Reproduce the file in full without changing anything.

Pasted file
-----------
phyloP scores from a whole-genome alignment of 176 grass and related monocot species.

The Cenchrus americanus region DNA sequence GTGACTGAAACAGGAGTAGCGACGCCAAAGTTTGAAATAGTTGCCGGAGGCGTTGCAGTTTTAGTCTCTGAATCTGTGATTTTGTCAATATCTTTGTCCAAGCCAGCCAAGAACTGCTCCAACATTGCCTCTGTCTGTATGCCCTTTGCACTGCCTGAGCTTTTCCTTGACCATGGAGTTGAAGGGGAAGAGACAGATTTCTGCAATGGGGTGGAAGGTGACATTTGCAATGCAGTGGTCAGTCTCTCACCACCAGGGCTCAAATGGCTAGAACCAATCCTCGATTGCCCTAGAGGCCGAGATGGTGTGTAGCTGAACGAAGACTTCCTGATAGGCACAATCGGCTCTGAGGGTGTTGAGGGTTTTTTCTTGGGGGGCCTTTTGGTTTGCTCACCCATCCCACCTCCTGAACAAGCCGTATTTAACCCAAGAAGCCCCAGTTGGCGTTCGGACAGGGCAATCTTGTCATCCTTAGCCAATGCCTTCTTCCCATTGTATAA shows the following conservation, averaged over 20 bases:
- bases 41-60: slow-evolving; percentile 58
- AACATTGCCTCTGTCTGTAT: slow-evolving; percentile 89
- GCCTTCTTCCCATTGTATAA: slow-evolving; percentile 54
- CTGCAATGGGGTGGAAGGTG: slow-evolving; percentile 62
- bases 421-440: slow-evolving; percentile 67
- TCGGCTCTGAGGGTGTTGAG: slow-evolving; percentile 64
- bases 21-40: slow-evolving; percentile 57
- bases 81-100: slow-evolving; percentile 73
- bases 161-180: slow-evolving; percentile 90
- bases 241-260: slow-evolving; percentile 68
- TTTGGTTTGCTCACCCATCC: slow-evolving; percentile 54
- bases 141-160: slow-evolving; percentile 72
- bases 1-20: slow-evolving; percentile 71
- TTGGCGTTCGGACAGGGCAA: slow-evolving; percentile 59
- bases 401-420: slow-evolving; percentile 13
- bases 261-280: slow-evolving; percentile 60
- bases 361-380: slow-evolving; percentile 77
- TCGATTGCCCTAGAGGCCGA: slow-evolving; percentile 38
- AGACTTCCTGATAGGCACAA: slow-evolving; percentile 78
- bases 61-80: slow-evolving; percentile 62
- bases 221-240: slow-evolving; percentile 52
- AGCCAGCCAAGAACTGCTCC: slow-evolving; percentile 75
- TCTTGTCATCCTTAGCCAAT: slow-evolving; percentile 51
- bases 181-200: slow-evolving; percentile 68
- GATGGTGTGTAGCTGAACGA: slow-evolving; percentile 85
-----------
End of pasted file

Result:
phyloP scores from a whole-genome alignment of 176 grass and related monocot species.

The Cenchrus americanus region DNA sequence GTGACTGAAACAGGAGTAGCGACGCCAAAGTTTGAAATAGTTGCCGGAGGCGTTGCAGTTTTAGTCTCTGAATCTGTGATTTTGTCAATATCTTTGTCCAAGCCAGCCAAGAACTGCTCCAACATTGCCTCTGTCTGTATGCCCTTTGCACTGCCTGAGCTTTTCCTTGACCATGGAGTTGAAGGGGAAGAGACAGATTTCTGCAATGGGGTGGAAGGTGACATTTGCAATGCAGTGGTCAGTCTCTCACCACCAGGGCTCAAATGGCTAGAACCAATCCTCGATTGCCCTAGAGGCCGAGATGGTGTGTAGCTGAACGAAGACTTCCTGATAGGCACAATCGGCTCTGAGGGTGTTGAGGGTTTTTTCTTGGGGGGCCTTTTGGTTTGCTCACCCATCCCACCTCCTGAACAAGCCGTATTTAACCCAAGAAGCCCCAGTTGGCGTTCGGACAGGGCAATCTTGTCATCCTTAGCCAATGCCTTCTTCCCATTGTATAA shows the following conservation, averaged over 20 bases:
- bases 41-60: slow-evolving; percentile 58
- AACATTGCCTCTGTCTGTAT: slow-evolving; percentile 89
- GCCTTCTTCCCATTGTATAA: slow-evolving; percentile 54
- CTGCAATGGGGTGGAAGGTG: slow-evolving; percentile 62
- bases 421-440: slow-evolving; percentile 67
- TCGGCTCTGAGGGTGTTGAG: slow-evolving; percentile 64
- bases 21-40: slow-evolving; percentile 57
- bases 81-100: slow-evolving; percentile 73
- bases 161-180: slow-evolving; percentile 90
- bases 241-260: slow-evolving; percentile 68
- TTTGGTTTGCTCACCCATCC: slow-evolving; percentile 54
- bases 141-160: slow-evolving; percentile 72
- bases 1-20: slow-evolving; percentile 71
- TTGGCGTTCGGACAGGGCAA: slow-evolving; percentile 59
- bases 401-420: slow-evolving; percentile 13
- bases 261-280: slow-evolving; percentile 60
- bases 361-380: slow-evolving; percentile 77
- TCGATTGCCCTAGAGGCCGA: slow-evolving; percentile 38
- AGACTTCCTGATAGGCACAA: slow-evolving; percentile 78
- bases 61-80: slow-evolving; percentile 62
- bases 221-240: slow-evolving; percentile 52
- AGCCAGCCAAGAACTGCTCC: slow-evolving; percentile 75
- TCTTGTCATCCTTAGCCAAT: slow-evolving; percentile 51
- bases 181-200: slow-evolving; percentile 68
- GATGGTGTGTAGCTGAACGA: slow-evolving; percentile 85